|Scientific Name:||Cyprinodon eremus Miller and Fuiman, 1987|
Cyprinodon maclarius ssp. sonoytae Peterson, 1993
Cyprinodon macularius ssp. eremus Miller & Fuiman, 1987
|Red List Category & Criteria:||Endangered B1ab(iii,v)+2ab(iii,v) ver 3.1|
|Reviewer(s):||Smith, K. & Darwall, W.R.T.|
|Facilitator/Compiler(s):||Hammerson, G.A. & Ormes, M.|
This species is listed as Endangered because extent of occurrence may be less than 200 sq km, area of occupancy is less than or not much more than about 20 sq km, the species occurs in just a few locations, and the population is subject to ongoing declines resulting from habitat loss/degradation, non-native species, and unknown factors.
|Range Description:||Range includes Quitobaquito Spring (Gila River system) in Organ Pipe Cactus National Monument, Pima County, Arizona, and two segments of the Rio Sonoyta (Gulf of California basin), Sonora, Mexico (Echelle et al. 2000, Page and Burr 2011). Additional stocks of the Quitobaquito form occur in refugia outside the native range in Arizona.|
Native:Mexico; United States
|Range Map:||Click here to open the map viewer and explore range.|
|Population:||Extant populations represent at least (and perhaps at most) three distinct occurrences (Hendrickson and Varela 1989, Echelle et al. 2000).|
In the late 1990s, the estimated total population in the Quitobaquito spring complex averaged 9,556 individuals (Douglas et al. 2001). In two sampling points along the Rio Sonoyta, one in a river segment at least 3 km long and the other in a segment about 13 km long, Cyprinodon eremus comprised 15.1-15.9 percent of 636 and 447 fishes collected, respectively (Hendrickson and Varela 1989).
Trend over the past 10 years (three generations is less than 10 years) is uncertain but probably highly variable. Abundance in Quitobaquito Springs in recent years varied annually in response to unknown factors from fewer than 1,000 to nearly 10,000 individuals (Minckley and March 2009). Abundance index at Quitobaquito stayed within historical limits even during the water level problems of 2005-2009 (USFWS 2010). Relatively good condition of populations in Rio Sonoyta in 1989 was probably a short-lived response to recent, rare discharge (water flow) events (Hendrickson and Varela 1989).
|Current Population Trend:||Unknown|
|Habitat and Ecology:||Habitat includes springs (and highly modified interconnecting channels), marshes, lakes, moderately saline pools, and sluggish stream flows, usually over sand or mud (Minckley et al. 1991, Miller 2005, Minckley and Marsh 2009, Page and Burr 2011).|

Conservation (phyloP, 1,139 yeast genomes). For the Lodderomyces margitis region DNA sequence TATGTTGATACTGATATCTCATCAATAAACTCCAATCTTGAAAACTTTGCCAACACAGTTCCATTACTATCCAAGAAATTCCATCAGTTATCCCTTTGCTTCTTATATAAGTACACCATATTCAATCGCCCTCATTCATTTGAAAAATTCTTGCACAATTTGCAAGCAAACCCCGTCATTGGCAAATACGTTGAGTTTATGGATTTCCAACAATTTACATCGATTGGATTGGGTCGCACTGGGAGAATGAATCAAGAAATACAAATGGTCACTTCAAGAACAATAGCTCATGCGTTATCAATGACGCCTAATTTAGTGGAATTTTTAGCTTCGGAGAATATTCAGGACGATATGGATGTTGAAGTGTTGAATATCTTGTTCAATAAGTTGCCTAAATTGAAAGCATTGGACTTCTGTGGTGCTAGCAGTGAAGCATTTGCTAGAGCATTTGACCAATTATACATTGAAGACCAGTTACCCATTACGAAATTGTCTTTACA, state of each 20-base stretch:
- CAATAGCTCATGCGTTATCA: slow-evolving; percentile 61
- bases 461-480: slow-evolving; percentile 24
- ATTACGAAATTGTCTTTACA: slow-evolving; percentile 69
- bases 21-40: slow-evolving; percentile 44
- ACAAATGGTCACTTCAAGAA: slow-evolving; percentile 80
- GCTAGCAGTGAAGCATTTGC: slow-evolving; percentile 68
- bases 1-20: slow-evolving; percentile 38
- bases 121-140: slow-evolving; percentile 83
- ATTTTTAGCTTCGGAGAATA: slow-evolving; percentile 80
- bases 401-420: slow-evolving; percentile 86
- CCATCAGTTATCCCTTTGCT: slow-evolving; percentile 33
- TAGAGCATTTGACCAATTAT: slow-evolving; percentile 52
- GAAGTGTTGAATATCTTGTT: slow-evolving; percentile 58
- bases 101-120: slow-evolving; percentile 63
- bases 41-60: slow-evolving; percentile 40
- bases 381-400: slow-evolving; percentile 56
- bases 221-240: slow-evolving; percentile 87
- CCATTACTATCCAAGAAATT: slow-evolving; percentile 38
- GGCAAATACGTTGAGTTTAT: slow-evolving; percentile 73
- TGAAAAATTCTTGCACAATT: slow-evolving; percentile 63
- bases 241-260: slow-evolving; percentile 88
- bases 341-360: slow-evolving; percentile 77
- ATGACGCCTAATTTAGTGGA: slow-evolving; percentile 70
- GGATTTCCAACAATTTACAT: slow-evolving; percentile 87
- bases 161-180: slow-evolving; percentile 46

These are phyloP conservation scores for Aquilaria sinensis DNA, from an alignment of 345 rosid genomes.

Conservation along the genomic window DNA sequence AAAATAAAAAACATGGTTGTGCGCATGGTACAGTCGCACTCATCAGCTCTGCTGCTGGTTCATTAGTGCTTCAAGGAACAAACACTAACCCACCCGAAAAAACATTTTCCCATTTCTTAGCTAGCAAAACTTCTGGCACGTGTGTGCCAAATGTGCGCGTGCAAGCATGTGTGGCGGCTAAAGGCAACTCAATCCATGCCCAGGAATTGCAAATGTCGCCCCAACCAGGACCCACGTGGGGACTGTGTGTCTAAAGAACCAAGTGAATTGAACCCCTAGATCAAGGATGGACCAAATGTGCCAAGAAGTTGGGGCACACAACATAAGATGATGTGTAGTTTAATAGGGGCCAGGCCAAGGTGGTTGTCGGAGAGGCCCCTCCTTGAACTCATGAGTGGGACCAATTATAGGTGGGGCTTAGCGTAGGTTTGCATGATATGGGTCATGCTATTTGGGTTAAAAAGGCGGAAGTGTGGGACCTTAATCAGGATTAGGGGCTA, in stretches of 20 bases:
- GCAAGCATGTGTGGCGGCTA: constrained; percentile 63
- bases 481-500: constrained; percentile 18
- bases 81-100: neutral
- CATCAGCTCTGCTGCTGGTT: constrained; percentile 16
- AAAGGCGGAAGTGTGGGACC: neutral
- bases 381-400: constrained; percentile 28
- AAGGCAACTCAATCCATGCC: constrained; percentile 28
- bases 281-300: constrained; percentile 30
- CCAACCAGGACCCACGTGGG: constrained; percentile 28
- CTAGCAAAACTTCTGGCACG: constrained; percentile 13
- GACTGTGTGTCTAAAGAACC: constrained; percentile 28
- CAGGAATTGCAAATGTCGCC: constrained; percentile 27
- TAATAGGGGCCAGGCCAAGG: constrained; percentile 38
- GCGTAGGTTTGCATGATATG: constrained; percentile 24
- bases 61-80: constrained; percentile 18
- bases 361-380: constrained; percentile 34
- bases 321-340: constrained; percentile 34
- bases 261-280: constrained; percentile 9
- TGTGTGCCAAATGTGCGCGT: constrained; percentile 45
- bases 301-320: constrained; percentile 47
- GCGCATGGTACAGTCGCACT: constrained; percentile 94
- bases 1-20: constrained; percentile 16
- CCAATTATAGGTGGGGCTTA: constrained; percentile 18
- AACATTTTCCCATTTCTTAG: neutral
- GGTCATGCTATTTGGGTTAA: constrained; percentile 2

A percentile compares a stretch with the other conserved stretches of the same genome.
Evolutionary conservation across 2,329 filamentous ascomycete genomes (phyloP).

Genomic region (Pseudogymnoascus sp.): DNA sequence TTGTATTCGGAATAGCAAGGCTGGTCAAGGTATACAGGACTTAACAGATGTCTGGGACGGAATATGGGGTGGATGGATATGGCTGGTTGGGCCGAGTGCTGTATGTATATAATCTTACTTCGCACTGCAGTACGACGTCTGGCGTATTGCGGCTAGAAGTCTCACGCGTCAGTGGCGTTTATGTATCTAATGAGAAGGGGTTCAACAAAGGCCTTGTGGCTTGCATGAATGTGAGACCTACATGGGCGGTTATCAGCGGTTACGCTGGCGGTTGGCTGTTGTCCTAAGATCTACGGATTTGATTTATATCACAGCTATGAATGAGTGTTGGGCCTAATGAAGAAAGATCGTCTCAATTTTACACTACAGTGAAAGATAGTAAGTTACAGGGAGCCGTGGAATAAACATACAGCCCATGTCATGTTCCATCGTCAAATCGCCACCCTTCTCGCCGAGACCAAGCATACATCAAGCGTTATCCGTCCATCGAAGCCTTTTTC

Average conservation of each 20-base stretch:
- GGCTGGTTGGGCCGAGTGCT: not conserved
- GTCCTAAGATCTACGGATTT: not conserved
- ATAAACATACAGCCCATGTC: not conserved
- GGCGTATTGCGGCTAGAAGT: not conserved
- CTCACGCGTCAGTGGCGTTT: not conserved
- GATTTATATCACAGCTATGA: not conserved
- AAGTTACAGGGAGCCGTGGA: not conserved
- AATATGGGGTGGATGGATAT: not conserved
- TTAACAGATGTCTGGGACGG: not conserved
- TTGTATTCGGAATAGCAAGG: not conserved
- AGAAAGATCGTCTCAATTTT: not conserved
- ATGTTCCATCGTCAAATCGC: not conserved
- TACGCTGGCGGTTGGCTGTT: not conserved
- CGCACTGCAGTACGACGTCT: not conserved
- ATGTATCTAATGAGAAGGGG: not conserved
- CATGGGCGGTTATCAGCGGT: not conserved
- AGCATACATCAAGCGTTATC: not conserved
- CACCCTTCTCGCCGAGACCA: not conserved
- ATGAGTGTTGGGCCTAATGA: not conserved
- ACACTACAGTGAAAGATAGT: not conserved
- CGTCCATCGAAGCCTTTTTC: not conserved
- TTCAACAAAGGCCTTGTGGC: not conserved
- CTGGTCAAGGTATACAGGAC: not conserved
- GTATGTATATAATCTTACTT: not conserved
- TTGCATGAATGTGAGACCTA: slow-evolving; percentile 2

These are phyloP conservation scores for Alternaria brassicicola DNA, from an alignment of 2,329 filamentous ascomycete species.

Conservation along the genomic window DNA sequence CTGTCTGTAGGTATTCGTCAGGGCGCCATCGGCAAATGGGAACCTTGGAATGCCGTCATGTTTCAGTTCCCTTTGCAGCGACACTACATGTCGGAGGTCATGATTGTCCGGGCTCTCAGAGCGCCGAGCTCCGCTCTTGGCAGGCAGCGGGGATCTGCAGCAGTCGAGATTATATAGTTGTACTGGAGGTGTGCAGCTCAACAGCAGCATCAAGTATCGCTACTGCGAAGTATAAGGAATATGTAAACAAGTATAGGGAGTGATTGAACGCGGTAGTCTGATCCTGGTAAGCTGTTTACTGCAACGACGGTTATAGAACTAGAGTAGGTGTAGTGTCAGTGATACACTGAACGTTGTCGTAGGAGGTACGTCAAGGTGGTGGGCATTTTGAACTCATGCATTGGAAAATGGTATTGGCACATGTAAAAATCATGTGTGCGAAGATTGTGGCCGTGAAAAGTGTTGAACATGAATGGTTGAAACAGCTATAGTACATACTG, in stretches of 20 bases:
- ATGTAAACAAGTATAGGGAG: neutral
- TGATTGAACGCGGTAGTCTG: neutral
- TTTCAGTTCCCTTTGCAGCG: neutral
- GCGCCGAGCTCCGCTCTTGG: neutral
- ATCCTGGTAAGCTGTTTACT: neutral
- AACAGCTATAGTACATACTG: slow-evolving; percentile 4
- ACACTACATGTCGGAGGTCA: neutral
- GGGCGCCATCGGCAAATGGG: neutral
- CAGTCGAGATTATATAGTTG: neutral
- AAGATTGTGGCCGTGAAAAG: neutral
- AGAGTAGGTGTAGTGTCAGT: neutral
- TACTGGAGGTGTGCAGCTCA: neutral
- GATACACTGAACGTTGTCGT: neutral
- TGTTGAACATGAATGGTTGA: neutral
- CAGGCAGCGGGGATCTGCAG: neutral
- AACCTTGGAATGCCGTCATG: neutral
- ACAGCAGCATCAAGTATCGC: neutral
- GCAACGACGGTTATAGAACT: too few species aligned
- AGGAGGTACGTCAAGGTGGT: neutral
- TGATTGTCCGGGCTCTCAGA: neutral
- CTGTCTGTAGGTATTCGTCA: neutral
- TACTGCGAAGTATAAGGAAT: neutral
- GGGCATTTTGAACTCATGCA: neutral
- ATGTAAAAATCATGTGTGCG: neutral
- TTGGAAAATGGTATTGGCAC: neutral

|Movement patterns:||Not a Migrant|
|Use and Trade:||This species is not utilized.|
This species is relatively intolerant of competition and predation, and it is easily displaced by introduced fishes. Cyprinodon eremus coexists with Mosquitofish (Gambusia affinis) and Black Bullhead (Ameiurus melas) in the Rio Sonoyta. Mosquitofish are increasing there, perhaps at the expense of C. eremus; the impact of the bullheads is uncertain but they are probably a predator (Hendrickson and Varela 1989). Other threats in the Rio Sonoyta basin include groundwater pumping for agriculture and aerial spraying of pesticides (Hendrickson and Varela 1989). Sonoyta Pupfish is tolerant of a limited amount of nondestructive intrusion (e.g., swimming), but reproduction can easily be disrupted.
During 2005-2009, water level at Quitobaquito underwent a serious decrease that resulted in drastic conservation measures (see USFWS 2010 for summary) in order to restabilize the pond.
Introductions of Cyprinodon macularius (a close relative) into marginal, semi-natural, relatively stable habitats have not been especially successful; recovery planners should consider use of riverine habitat and manipulations of flows or other disturbances (Hendrickson and Varela 1989).
See Meffe and Vrijenhoek (1988) and especially Echelle et al. (2000) for a discussion of conservation genetics. Echelle et al. (2000) recommended that conservation management should not mix the Quitobaquito and Rio Sonoyta stocks, based on their long history of isolation and evidence of morphological divergence.
See Hendrickson and Brooks (1991) for information on transplantation efforts.
The streambed between the springhead and pond at Quitobaquito Spring in Organ Pipe Cactus National Monument recently was rebuilt to facilitate vegetation control; pupfishes reoccupied the springrun within 2 weeks (USFWS 1990).
Exotic fishes and predators need to be excluded from habitat. Excessive groundwater pumping should be prevented. The habitat needs to be protected from pesticide incursion.
|Citation:||NatureServe. 2014. Cyprinodon eremus. The IUCN Red List of Threatened Species 2014: e.T191303A15361760.Downloaded on 20 January 2018.|
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